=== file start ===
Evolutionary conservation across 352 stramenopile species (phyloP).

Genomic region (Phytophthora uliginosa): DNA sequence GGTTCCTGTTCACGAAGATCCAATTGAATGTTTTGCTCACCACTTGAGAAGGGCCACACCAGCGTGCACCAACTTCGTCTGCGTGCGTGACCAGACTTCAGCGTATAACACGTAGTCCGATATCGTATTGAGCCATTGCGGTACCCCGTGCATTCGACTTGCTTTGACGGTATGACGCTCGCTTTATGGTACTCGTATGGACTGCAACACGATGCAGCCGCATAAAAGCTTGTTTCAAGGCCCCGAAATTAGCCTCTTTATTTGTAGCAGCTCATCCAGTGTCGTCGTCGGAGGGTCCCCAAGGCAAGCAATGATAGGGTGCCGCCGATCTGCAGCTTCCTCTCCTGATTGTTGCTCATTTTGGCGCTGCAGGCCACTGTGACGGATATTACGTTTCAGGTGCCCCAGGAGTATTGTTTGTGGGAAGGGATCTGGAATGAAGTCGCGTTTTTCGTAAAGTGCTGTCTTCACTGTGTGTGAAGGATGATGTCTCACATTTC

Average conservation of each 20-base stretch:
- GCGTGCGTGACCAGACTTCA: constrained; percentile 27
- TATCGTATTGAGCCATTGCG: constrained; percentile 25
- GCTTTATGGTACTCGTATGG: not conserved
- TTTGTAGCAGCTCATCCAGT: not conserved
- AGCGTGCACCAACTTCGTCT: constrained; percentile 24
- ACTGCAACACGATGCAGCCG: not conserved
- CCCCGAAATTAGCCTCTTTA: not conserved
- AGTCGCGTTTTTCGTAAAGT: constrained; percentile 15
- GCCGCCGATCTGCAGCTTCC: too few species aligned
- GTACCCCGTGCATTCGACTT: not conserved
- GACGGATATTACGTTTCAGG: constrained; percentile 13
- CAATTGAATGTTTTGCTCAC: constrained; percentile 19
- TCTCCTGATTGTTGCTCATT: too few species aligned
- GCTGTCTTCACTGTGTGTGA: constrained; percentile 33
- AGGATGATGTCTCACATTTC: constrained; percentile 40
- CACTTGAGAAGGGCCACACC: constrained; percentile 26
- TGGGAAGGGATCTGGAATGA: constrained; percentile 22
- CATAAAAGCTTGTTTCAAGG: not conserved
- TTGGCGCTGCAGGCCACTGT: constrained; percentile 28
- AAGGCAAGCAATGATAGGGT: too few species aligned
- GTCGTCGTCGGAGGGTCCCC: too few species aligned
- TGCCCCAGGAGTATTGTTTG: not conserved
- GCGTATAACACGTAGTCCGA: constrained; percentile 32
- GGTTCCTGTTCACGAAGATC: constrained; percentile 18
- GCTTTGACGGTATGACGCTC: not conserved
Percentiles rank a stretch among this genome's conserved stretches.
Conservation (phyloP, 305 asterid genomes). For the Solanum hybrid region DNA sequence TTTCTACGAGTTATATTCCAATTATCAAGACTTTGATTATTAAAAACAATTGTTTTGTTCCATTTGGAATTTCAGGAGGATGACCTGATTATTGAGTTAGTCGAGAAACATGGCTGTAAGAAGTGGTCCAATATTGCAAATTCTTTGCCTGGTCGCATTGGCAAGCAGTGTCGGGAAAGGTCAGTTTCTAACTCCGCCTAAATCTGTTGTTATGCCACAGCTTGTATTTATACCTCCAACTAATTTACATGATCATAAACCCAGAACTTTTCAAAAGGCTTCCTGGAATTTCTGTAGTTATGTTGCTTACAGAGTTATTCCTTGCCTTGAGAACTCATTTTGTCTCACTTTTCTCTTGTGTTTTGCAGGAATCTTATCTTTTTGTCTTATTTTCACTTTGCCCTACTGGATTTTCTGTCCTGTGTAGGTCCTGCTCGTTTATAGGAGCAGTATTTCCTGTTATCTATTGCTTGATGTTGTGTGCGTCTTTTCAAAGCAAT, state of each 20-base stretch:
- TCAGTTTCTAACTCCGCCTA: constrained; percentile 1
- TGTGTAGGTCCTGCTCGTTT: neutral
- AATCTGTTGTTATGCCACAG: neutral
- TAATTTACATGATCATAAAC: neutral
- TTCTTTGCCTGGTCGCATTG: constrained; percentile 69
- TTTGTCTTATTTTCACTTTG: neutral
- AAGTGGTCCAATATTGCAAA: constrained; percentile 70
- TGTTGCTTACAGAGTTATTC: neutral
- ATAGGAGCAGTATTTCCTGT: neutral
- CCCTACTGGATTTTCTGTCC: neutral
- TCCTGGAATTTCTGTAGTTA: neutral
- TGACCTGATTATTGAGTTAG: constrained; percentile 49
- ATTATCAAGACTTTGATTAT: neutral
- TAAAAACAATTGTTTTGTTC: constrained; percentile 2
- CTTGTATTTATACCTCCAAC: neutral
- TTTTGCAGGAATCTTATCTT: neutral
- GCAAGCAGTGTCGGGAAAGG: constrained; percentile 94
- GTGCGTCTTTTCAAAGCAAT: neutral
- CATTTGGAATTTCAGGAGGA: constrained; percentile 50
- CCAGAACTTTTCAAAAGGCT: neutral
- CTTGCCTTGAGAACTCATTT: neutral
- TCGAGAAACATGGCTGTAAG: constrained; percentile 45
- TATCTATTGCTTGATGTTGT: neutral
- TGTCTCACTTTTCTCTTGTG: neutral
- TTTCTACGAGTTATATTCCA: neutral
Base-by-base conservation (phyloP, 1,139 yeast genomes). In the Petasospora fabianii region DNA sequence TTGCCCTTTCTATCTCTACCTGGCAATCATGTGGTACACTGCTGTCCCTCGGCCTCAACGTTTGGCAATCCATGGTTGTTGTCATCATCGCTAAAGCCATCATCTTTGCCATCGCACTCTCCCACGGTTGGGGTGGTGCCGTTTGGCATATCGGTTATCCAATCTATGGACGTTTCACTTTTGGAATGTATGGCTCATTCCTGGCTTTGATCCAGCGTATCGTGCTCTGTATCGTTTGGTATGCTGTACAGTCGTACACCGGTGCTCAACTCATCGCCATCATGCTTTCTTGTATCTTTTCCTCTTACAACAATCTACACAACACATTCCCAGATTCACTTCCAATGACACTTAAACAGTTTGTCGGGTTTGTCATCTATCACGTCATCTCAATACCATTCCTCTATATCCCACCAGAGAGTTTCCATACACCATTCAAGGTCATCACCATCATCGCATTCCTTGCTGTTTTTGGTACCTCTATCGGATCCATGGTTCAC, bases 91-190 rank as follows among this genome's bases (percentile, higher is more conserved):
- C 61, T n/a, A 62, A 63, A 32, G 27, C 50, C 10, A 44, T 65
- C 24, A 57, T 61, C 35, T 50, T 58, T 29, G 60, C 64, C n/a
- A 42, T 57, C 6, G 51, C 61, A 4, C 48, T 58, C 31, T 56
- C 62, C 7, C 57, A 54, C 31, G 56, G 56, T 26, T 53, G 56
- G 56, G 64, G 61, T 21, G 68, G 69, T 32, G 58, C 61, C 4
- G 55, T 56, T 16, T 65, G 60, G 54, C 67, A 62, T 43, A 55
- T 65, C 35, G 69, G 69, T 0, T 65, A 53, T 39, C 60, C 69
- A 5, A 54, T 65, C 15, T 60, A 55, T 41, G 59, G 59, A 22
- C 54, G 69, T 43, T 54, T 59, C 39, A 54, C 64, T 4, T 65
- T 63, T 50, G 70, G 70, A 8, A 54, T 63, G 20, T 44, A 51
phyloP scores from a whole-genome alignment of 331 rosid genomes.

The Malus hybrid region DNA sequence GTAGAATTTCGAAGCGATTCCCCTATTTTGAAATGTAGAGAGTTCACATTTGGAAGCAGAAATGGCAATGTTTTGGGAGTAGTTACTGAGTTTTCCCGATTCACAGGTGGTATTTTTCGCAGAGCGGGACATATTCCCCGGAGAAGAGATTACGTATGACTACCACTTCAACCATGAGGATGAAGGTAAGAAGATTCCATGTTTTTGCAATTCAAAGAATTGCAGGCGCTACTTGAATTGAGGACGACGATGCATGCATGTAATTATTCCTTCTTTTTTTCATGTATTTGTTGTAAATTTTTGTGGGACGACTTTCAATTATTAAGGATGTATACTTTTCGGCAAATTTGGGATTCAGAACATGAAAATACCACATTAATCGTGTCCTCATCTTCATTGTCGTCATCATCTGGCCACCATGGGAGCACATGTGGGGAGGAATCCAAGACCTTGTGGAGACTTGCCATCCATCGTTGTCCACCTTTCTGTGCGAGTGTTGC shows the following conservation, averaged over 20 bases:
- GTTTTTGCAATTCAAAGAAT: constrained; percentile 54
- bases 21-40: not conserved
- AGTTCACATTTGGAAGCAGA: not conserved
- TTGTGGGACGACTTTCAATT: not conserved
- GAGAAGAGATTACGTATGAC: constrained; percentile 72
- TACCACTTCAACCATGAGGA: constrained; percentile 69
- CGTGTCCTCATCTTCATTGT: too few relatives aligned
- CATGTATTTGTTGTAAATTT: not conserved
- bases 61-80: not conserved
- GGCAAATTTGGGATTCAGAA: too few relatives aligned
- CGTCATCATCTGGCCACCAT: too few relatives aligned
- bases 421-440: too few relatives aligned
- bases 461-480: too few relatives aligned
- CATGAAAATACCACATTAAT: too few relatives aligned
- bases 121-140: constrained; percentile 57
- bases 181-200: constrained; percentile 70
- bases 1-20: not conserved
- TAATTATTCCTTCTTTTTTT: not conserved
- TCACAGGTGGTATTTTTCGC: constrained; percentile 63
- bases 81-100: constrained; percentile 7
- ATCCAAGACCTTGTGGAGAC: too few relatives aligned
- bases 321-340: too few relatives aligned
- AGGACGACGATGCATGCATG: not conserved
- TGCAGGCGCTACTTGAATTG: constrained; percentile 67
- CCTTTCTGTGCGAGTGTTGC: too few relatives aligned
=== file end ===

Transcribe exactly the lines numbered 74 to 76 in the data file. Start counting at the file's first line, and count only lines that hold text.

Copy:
- TACCACTTCAACCATGAGGA: constrained; percentile 69
- CGTGTCCTCATCTTCATTGT: too few relatives aligned
- CATGTATTTGTTGTAAATTT: not conserved